Consistent with our observation in the SCC-1 tumors, preclinical studies have shown that delivering ZD6126 prior to radiation to U87 glioblastoma xenografts resulted in acute drop in tumor oxygen tension and attenuation of the killing effects of radiation[18]. Further, in KHT sarcoma models, the strongest anti-tumor activity was achieved when ZD6126 was administered one hour following radiation[14]. These observations suggest a negative impact of ZD6126-induced hypoxia on radiation effect. However, the concept of normalization of tumor vasculature proposed by Jain et al. supports a strategy of using anti-angiogenic drugs to improve efficacy of radiation[19]. This theory suggests that short term treatment of anti-angiogenic agents may “normalize” the network of abundant but chaotic, leaky and dysfunctional tumor vasculature, thus restore the integrity and function of the blood vessels, leading to a decrease in interstitial fluid pressure and the improvement in tumor oxygenation[19]. Therefore, this process of vascular normalization could enhance the tumor killing activity of radiation as well as improve drug delivery into the tumor[19]. Although the induction of vascular normalization by anti-angiogenic agents has been supported by preclinical studies[20], it remains a challenge to capture the transient “tumor oxygenation window” for the delivery of radiation. We are commencing real-time imaging of tumor hypoxia profiles in animals during treatment to help explore optimal strategies for this combined therapy.

In the clinic, several clinical phase I/II studies have been conducted to investigate the safety and efficacy of radiation and bevacizumab in cancer patients. The first report came from a series of 6 patients with locally advanced rectal carcinoma who were treated in a phase I trial with induction therapy of bevacizumab (5 mg/kg x 1 dose) followed by radiation in combination with bevacizumab and 5-fluorouracil, then surgical resection[21]. This pilot study demonstrated that a single dose of bevacizumab induction lead to a significant decrease in interstitial fluid pressure, tumor blood perfusion, and microvascular density on day 12[21]. The subsequent phase II trial in the same patient population demonstrated that bevacizumab induction therapy followed by concurrent bevacizumab and chemoradiation appeared safe and active with a 5-year local control and overall survival of 100%[22]. The combination of bevacizumab with radiation was also investigated in early clinical studies in other diseases including pancreatic cancer[23] and head and neck cancer[24], in which bevacizumab was started either prior or concurrently with chemoradiation.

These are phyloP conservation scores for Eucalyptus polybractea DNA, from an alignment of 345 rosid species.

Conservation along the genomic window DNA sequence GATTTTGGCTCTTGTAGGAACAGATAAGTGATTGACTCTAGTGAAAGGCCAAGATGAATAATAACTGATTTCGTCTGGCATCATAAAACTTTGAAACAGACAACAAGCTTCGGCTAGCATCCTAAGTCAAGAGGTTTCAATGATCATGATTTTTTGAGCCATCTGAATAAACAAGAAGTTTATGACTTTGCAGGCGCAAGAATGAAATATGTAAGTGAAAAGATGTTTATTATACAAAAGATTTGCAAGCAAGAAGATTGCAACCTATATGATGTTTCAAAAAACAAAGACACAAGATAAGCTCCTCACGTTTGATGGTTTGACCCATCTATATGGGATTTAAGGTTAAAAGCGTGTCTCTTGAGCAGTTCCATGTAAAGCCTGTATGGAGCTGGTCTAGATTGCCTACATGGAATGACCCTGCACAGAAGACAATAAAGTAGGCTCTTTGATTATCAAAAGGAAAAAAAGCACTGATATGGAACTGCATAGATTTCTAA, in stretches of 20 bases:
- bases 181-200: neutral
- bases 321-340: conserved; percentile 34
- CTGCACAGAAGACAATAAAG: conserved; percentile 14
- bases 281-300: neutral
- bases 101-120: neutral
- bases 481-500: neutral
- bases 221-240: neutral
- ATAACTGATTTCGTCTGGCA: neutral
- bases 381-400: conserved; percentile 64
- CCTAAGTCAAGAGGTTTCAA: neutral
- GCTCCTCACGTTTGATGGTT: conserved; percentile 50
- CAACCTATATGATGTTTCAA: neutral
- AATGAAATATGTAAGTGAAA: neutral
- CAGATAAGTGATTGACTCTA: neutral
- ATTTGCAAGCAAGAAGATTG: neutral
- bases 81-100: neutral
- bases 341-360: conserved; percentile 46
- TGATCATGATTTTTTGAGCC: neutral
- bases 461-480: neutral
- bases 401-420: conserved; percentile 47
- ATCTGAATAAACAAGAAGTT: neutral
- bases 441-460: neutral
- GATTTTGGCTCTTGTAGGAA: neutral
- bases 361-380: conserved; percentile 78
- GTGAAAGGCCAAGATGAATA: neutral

In conclusion, the current study demonstrates enhanced tumor response when bevacizumab is combined with radiation. These data support the strategy of blocking the VEGF signaling pathway and targeting tumor blood vessels to improve the therapeutic index of radiation. Important questions remain including optimization of modality sequencing to achieve best outcome. Further molecular and genetic knowledge regarding angiogenesis, interaction between radiation and tumor, blood vessels as well as microenvironment are needed. New imaging tools that capture real time changes in tumor oxygenation may provide further guidance regarding optimal sequencing of combined antiangiogenic therapies and radiation. Further studies of anti-angiogenic drugs and irradiation in non-squamous carcinoma lung and squamous carcinoma H&N models are warranted.